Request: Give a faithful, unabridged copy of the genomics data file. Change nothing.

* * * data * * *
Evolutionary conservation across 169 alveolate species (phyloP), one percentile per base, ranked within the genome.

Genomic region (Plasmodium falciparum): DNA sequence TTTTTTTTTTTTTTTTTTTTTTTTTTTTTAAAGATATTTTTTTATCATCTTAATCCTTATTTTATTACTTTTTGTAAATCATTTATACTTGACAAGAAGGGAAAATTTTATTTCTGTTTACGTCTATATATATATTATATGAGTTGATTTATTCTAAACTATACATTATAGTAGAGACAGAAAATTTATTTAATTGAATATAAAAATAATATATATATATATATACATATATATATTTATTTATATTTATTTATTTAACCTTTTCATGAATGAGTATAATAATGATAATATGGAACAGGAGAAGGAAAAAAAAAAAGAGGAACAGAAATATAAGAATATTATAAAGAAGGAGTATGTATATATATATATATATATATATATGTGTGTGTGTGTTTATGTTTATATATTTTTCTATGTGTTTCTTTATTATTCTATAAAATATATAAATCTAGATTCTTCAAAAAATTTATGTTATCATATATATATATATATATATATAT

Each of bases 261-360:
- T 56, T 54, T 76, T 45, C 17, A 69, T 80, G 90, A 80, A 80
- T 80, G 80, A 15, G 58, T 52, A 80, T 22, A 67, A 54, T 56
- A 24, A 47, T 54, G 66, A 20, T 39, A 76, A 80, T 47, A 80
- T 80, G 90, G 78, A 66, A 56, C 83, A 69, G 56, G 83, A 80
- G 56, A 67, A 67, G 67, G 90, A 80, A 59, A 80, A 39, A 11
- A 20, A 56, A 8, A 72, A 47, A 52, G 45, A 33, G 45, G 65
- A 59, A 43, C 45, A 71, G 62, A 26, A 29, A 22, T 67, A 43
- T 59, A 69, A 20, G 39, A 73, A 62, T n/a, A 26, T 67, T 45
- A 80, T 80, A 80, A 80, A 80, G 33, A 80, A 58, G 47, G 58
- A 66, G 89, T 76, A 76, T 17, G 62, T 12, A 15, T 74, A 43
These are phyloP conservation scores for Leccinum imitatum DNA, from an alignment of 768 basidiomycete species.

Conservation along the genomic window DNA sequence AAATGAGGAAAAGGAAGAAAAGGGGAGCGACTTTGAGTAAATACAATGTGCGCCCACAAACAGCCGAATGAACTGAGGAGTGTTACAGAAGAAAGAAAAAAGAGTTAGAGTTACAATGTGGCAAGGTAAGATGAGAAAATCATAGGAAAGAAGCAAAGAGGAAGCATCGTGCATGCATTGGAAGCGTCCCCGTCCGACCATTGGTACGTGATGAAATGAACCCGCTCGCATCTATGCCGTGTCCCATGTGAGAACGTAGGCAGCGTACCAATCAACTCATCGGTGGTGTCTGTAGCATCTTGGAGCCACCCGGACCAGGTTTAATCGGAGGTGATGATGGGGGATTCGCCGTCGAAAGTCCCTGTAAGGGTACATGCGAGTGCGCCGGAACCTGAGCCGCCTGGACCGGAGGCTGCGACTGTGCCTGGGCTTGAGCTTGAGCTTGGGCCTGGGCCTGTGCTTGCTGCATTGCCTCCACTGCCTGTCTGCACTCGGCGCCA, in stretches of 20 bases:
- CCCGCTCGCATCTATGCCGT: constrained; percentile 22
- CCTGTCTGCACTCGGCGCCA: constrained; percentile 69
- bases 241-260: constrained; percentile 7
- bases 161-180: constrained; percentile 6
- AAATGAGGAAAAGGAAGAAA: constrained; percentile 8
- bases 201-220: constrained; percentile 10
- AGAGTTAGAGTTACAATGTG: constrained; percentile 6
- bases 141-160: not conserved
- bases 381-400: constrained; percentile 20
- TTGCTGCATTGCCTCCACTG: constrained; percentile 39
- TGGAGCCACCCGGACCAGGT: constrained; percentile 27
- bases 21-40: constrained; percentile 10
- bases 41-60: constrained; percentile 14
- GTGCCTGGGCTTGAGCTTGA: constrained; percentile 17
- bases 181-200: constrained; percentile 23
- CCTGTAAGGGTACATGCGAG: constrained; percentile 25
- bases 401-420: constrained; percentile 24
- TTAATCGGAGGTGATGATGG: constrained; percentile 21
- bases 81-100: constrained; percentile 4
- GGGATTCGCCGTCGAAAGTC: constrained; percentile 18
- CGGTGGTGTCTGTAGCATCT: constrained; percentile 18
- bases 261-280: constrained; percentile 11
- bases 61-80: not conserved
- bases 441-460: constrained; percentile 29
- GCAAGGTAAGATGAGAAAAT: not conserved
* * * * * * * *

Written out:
Evolutionary conservation across 169 alveolate species (phyloP), one percentile per base, ranked within the genome.

Genomic region (Plasmodium falciparum): DNA sequence TTTTTTTTTTTTTTTTTTTTTTTTTTTTTAAAGATATTTTTTTATCATCTTAATCCTTATTTTATTACTTTTTGTAAATCATTTATACTTGACAAGAAGGGAAAATTTTATTTCTGTTTACGTCTATATATATATTATATGAGTTGATTTATTCTAAACTATACATTATAGTAGAGACAGAAAATTTATTTAATTGAATATAAAAATAATATATATATATATATACATATATATATTTATTTATATTTATTTATTTAACCTTTTCATGAATGAGTATAATAATGATAATATGGAACAGGAGAAGGAAAAAAAAAAAGAGGAACAGAAATATAAGAATATTATAAAGAAGGAGTATGTATATATATATATATATATATATATGTGTGTGTGTGTTTATGTTTATATATTTTTCTATGTGTTTCTTTATTATTCTATAAAATATATAAATCTAGATTCTTCAAAAAATTTATGTTATCATATATATATATATATATATATAT

Each of bases 261-360:
- T 56, T 54, T 76, T 45, C 17, A 69, T 80, G 90, A 80, A 80
- T 80, G 80, A 15, G 58, T 52, A 80, T 22, A 67, A 54, T 56
- A 24, A 47, T 54, G 66, A 20, T 39, A 76, A 80, T 47, A 80
- T 80, G 90, G 78, A 66, A 56, C 83, A 69, G 56, G 83, A 80
- G 56, A 67, A 67, G 67, G 90, A 80, A 59, A 80, A 39, A 11
- A 20, A 56, A 8, A 72, A 47, A 52, G 45, A 33, G 45, G 65
- A 59, A 43, C 45, A 71, G 62, A 26, A 29, A 22, T 67, A 43
- T 59, A 69, A 20, G 39, A 73, A 62, T n/a, A 26, T 67, T 45
- A 80, T 80, A 80, A 80, A 80, G 33, A 80, A 58, G 47, G 58
- A 66, G 89, T 76, A 76, T 17, G 62, T 12, A 15, T 74, A 43
These are phyloP conservation scores for Leccinum imitatum DNA, from an alignment of 768 basidiomycete species.

Conservation along the genomic window DNA sequence AAATGAGGAAAAGGAAGAAAAGGGGAGCGACTTTGAGTAAATACAATGTGCGCCCACAAACAGCCGAATGAACTGAGGAGTGTTACAGAAGAAAGAAAAAAGAGTTAGAGTTACAATGTGGCAAGGTAAGATGAGAAAATCATAGGAAAGAAGCAAAGAGGAAGCATCGTGCATGCATTGGAAGCGTCCCCGTCCGACCATTGGTACGTGATGAAATGAACCCGCTCGCATCTATGCCGTGTCCCATGTGAGAACGTAGGCAGCGTACCAATCAACTCATCGGTGGTGTCTGTAGCATCTTGGAGCCACCCGGACCAGGTTTAATCGGAGGTGATGATGGGGGATTCGCCGTCGAAAGTCCCTGTAAGGGTACATGCGAGTGCGCCGGAACCTGAGCCGCCTGGACCGGAGGCTGCGACTGTGCCTGGGCTTGAGCTTGAGCTTGGGCCTGGGCCTGTGCTTGCTGCATTGCCTCCACTGCCTGTCTGCACTCGGCGCCA, in stretches of 20 bases:
- CCCGCTCGCATCTATGCCGT: constrained; percentile 22
- CCTGTCTGCACTCGGCGCCA: constrained; percentile 69
- bases 241-260: constrained; percentile 7
- bases 161-180: constrained; percentile 6
- AAATGAGGAAAAGGAAGAAA: constrained; percentile 8
- bases 201-220: constrained; percentile 10
- AGAGTTAGAGTTACAATGTG: constrained; percentile 6
- bases 141-160: not conserved
- bases 381-400: constrained; percentile 20
- TTGCTGCATTGCCTCCACTG: constrained; percentile 39
- TGGAGCCACCCGGACCAGGT: constrained; percentile 27
- bases 21-40: constrained; percentile 10
- bases 41-60: constrained; percentile 14
- GTGCCTGGGCTTGAGCTTGA: constrained; percentile 17
- bases 181-200: constrained; percentile 23
- CCTGTAAGGGTACATGCGAG: constrained; percentile 25
- bases 401-420: constrained; percentile 24
- TTAATCGGAGGTGATGATGG: constrained; percentile 21
- bases 81-100: constrained; percentile 4
- GGGATTCGCCGTCGAAAGTC: constrained; percentile 18
- CGGTGGTGTCTGTAGCATCT: constrained; percentile 18
- bases 261-280: constrained; percentile 11
- bases 61-80: not conserved
- bases 441-460: constrained; percentile 29
- GCAAGGTAAGATGAGAAAAT: not conserved